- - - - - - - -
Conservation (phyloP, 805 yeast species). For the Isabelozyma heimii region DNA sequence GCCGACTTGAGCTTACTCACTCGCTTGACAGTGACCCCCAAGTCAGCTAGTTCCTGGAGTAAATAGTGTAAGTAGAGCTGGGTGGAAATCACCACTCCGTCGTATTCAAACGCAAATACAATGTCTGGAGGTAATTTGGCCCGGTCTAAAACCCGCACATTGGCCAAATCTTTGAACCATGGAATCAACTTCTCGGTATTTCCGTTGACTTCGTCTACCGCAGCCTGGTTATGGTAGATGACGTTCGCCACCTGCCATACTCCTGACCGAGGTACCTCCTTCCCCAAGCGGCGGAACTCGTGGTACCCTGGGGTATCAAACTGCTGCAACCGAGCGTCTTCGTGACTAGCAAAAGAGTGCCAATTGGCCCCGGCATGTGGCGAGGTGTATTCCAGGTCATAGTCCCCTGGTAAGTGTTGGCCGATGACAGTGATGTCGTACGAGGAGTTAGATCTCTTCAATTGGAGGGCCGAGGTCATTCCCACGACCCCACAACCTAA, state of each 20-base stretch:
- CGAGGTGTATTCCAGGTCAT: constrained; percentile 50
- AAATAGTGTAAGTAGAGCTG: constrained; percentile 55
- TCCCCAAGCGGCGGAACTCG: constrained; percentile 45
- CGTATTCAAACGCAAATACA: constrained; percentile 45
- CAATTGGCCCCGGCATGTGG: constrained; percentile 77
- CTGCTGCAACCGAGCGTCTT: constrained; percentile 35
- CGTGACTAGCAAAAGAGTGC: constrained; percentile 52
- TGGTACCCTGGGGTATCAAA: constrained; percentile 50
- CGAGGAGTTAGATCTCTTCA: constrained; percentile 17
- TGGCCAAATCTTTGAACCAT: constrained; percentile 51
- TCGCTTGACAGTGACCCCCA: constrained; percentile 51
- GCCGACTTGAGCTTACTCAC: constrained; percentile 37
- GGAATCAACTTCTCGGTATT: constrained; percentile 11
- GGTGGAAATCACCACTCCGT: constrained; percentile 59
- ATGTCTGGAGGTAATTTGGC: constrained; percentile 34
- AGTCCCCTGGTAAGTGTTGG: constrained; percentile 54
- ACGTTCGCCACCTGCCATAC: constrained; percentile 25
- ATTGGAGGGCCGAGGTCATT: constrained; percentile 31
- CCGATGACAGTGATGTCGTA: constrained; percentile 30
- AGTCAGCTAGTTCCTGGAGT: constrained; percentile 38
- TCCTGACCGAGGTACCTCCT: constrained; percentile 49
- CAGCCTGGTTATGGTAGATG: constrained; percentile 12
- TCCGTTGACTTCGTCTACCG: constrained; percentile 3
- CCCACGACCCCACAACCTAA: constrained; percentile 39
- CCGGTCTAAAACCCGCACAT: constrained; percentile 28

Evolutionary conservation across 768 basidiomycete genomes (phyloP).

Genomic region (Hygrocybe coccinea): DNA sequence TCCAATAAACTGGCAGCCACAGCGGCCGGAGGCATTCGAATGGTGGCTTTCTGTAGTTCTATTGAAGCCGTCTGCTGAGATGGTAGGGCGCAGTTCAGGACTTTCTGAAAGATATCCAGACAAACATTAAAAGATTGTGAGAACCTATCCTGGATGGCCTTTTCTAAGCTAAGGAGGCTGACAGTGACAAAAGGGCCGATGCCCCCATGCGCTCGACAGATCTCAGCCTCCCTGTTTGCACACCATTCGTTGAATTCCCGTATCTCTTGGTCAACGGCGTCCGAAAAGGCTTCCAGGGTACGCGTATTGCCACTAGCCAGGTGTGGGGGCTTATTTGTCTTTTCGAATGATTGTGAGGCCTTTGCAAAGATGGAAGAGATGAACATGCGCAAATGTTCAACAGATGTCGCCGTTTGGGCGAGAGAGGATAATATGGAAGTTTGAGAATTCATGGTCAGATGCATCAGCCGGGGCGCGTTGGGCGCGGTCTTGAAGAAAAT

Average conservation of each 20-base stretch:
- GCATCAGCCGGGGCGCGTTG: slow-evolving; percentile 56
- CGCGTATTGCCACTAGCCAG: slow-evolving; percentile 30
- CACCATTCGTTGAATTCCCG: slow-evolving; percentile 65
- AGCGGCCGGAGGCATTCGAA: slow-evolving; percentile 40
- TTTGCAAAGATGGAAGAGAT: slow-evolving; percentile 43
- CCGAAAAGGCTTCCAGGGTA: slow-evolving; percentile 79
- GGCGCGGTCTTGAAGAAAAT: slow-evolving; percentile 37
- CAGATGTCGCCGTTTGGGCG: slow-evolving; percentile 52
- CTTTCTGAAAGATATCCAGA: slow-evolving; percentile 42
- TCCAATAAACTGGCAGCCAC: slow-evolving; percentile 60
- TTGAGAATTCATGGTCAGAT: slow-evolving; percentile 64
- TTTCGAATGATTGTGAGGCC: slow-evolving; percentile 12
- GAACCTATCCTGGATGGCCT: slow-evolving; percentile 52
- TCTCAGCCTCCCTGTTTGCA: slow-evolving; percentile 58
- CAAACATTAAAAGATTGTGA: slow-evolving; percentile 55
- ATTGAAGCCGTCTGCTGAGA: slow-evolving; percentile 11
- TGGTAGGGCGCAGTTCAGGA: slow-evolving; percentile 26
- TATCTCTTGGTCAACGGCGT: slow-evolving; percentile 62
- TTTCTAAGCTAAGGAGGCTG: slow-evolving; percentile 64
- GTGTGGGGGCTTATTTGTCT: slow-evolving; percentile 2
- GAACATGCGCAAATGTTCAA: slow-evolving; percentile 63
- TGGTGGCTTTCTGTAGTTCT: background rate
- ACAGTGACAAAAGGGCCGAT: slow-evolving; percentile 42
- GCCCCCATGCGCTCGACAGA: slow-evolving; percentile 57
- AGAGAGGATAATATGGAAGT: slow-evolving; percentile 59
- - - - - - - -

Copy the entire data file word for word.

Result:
Conservation (phyloP, 805 yeast species). For the Isabelozyma heimii region DNA sequence GCCGACTTGAGCTTACTCACTCGCTTGACAGTGACCCCCAAGTCAGCTAGTTCCTGGAGTAAATAGTGTAAGTAGAGCTGGGTGGAAATCACCACTCCGTCGTATTCAAACGCAAATACAATGTCTGGAGGTAATTTGGCCCGGTCTAAAACCCGCACATTGGCCAAATCTTTGAACCATGGAATCAACTTCTCGGTATTTCCGTTGACTTCGTCTACCGCAGCCTGGTTATGGTAGATGACGTTCGCCACCTGCCATACTCCTGACCGAGGTACCTCCTTCCCCAAGCGGCGGAACTCGTGGTACCCTGGGGTATCAAACTGCTGCAACCGAGCGTCTTCGTGACTAGCAAAAGAGTGCCAATTGGCCCCGGCATGTGGCGAGGTGTATTCCAGGTCATAGTCCCCTGGTAAGTGTTGGCCGATGACAGTGATGTCGTACGAGGAGTTAGATCTCTTCAATTGGAGGGCCGAGGTCATTCCCACGACCCCACAACCTAA, state of each 20-base stretch:
- CGAGGTGTATTCCAGGTCAT: constrained; percentile 50
- AAATAGTGTAAGTAGAGCTG: constrained; percentile 55
- TCCCCAAGCGGCGGAACTCG: constrained; percentile 45
- CGTATTCAAACGCAAATACA: constrained; percentile 45
- CAATTGGCCCCGGCATGTGG: constrained; percentile 77
- CTGCTGCAACCGAGCGTCTT: constrained; percentile 35
- CGTGACTAGCAAAAGAGTGC: constrained; percentile 52
- TGGTACCCTGGGGTATCAAA: constrained; percentile 50
- CGAGGAGTTAGATCTCTTCA: constrained; percentile 17
- TGGCCAAATCTTTGAACCAT: constrained; percentile 51
- TCGCTTGACAGTGACCCCCA: constrained; percentile 51
- GCCGACTTGAGCTTACTCAC: constrained; percentile 37
- GGAATCAACTTCTCGGTATT: constrained; percentile 11
- GGTGGAAATCACCACTCCGT: constrained; percentile 59
- ATGTCTGGAGGTAATTTGGC: constrained; percentile 34
- AGTCCCCTGGTAAGTGTTGG: constrained; percentile 54
- ACGTTCGCCACCTGCCATAC: constrained; percentile 25
- ATTGGAGGGCCGAGGTCATT: constrained; percentile 31
- CCGATGACAGTGATGTCGTA: constrained; percentile 30
- AGTCAGCTAGTTCCTGGAGT: constrained; percentile 38
- TCCTGACCGAGGTACCTCCT: constrained; percentile 49
- CAGCCTGGTTATGGTAGATG: constrained; percentile 12
- TCCGTTGACTTCGTCTACCG: constrained; percentile 3
- CCCACGACCCCACAACCTAA: constrained; percentile 39
- CCGGTCTAAAACCCGCACAT: constrained; percentile 28

Evolutionary conservation across 768 basidiomycete genomes (phyloP).

Genomic region (Hygrocybe coccinea): DNA sequence TCCAATAAACTGGCAGCCACAGCGGCCGGAGGCATTCGAATGGTGGCTTTCTGTAGTTCTATTGAAGCCGTCTGCTGAGATGGTAGGGCGCAGTTCAGGACTTTCTGAAAGATATCCAGACAAACATTAAAAGATTGTGAGAACCTATCCTGGATGGCCTTTTCTAAGCTAAGGAGGCTGACAGTGACAAAAGGGCCGATGCCCCCATGCGCTCGACAGATCTCAGCCTCCCTGTTTGCACACCATTCGTTGAATTCCCGTATCTCTTGGTCAACGGCGTCCGAAAAGGCTTCCAGGGTACGCGTATTGCCACTAGCCAGGTGTGGGGGCTTATTTGTCTTTTCGAATGATTGTGAGGCCTTTGCAAAGATGGAAGAGATGAACATGCGCAAATGTTCAACAGATGTCGCCGTTTGGGCGAGAGAGGATAATATGGAAGTTTGAGAATTCATGGTCAGATGCATCAGCCGGGGCGCGTTGGGCGCGGTCTTGAAGAAAAT

Average conservation of each 20-base stretch:
- GCATCAGCCGGGGCGCGTTG: slow-evolving; percentile 56
- CGCGTATTGCCACTAGCCAG: slow-evolving; percentile 30
- CACCATTCGTTGAATTCCCG: slow-evolving; percentile 65
- AGCGGCCGGAGGCATTCGAA: slow-evolving; percentile 40
- TTTGCAAAGATGGAAGAGAT: slow-evolving; percentile 43
- CCGAAAAGGCTTCCAGGGTA: slow-evolving; percentile 79
- GGCGCGGTCTTGAAGAAAAT: slow-evolving; percentile 37
- CAGATGTCGCCGTTTGGGCG: slow-evolving; percentile 52
- CTTTCTGAAAGATATCCAGA: slow-evolving; percentile 42
- TCCAATAAACTGGCAGCCAC: slow-evolving; percentile 60
- TTGAGAATTCATGGTCAGAT: slow-evolving; percentile 64
- TTTCGAATGATTGTGAGGCC: slow-evolving; percentile 12
- GAACCTATCCTGGATGGCCT: slow-evolving; percentile 52
- TCTCAGCCTCCCTGTTTGCA: slow-evolving; percentile 58
- CAAACATTAAAAGATTGTGA: slow-evolving; percentile 55
- ATTGAAGCCGTCTGCTGAGA: slow-evolving; percentile 11
- TGGTAGGGCGCAGTTCAGGA: slow-evolving; percentile 26
- TATCTCTTGGTCAACGGCGT: slow-evolving; percentile 62
- TTTCTAAGCTAAGGAGGCTG: slow-evolving; percentile 64
- GTGTGGGGGCTTATTTGTCT: slow-evolving; percentile 2
- GAACATGCGCAAATGTTCAA: slow-evolving; percentile 63
- TGGTGGCTTTCTGTAGTTCT: background rate
- ACAGTGACAAAAGGGCCGAT: slow-evolving; percentile 42
- GCCCCCATGCGCTCGACAGA: slow-evolving; percentile 57
- AGAGAGGATAATATGGAAGT: slow-evolving; percentile 59